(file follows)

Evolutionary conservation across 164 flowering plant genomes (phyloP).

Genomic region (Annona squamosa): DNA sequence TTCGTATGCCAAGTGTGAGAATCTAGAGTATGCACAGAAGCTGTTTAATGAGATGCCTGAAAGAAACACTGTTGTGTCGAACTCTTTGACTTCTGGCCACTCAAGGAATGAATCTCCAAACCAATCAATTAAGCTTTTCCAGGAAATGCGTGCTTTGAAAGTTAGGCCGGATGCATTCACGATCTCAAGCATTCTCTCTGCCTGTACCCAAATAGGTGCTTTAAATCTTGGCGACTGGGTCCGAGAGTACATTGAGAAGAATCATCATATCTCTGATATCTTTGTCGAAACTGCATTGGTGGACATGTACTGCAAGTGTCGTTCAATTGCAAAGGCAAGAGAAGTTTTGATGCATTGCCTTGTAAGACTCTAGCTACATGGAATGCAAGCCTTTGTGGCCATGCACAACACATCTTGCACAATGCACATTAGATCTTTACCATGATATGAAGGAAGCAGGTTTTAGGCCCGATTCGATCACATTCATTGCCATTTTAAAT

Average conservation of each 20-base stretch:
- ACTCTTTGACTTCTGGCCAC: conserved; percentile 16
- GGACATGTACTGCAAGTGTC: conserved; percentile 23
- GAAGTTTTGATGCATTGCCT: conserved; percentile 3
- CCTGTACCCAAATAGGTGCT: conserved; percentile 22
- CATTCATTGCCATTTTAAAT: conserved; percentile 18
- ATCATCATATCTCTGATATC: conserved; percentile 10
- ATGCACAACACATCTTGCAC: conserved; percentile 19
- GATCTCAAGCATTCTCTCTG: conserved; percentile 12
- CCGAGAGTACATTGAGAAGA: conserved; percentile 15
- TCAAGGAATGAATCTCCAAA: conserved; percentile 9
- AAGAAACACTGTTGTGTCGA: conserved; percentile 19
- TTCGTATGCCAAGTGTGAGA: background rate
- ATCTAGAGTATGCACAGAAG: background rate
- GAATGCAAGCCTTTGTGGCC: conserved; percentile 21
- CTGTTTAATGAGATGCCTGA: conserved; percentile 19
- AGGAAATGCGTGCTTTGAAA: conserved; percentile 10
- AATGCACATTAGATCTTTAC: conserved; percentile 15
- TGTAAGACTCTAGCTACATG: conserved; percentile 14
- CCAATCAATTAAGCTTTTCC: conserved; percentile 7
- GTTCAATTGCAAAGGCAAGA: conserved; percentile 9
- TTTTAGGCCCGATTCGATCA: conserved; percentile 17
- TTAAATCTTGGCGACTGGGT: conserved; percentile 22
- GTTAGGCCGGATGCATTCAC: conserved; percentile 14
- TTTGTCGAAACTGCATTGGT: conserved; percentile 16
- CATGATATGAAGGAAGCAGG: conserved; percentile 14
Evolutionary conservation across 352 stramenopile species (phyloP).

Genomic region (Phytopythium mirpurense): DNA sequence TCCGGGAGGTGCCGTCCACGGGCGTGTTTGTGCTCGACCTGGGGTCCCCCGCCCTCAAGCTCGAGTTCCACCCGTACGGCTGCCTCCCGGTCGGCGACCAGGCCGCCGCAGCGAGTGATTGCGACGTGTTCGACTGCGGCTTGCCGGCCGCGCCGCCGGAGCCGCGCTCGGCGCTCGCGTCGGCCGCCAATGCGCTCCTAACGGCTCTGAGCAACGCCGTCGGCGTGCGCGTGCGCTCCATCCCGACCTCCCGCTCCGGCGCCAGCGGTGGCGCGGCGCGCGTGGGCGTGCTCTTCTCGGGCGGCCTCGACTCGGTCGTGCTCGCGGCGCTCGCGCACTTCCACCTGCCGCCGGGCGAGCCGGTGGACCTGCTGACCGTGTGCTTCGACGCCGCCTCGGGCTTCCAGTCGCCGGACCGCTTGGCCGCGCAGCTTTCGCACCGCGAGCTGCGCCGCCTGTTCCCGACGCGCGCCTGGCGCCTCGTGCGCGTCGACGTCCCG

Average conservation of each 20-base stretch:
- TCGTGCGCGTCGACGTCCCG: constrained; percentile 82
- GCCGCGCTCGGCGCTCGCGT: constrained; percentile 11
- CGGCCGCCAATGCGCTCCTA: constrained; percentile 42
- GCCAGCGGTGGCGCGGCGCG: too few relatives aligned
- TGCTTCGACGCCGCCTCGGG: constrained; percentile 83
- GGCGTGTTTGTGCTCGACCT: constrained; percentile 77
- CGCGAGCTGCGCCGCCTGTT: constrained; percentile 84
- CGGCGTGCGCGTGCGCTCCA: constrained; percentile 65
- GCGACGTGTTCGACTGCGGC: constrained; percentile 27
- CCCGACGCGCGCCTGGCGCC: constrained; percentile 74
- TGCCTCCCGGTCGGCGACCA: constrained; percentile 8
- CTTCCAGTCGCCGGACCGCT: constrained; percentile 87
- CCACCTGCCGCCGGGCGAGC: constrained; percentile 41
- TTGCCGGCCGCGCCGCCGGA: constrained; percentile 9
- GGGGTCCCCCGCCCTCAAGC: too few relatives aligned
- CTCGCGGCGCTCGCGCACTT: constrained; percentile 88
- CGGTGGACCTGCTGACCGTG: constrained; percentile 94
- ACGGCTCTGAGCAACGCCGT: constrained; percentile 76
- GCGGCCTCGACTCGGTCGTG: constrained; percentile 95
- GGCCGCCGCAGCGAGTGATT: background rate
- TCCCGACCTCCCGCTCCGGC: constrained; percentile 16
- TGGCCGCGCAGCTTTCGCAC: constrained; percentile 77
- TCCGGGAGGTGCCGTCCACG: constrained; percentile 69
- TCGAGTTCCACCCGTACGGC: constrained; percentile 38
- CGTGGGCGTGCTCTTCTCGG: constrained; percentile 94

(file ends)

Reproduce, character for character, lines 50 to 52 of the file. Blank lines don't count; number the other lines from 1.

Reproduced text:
- GCGGCCTCGACTCGGTCGTG: constrained; percentile 95
- GGCCGCCGCAGCGAGTGATT: background rate
- TCCCGACCTCCCGCTCCGGC: constrained; percentile 16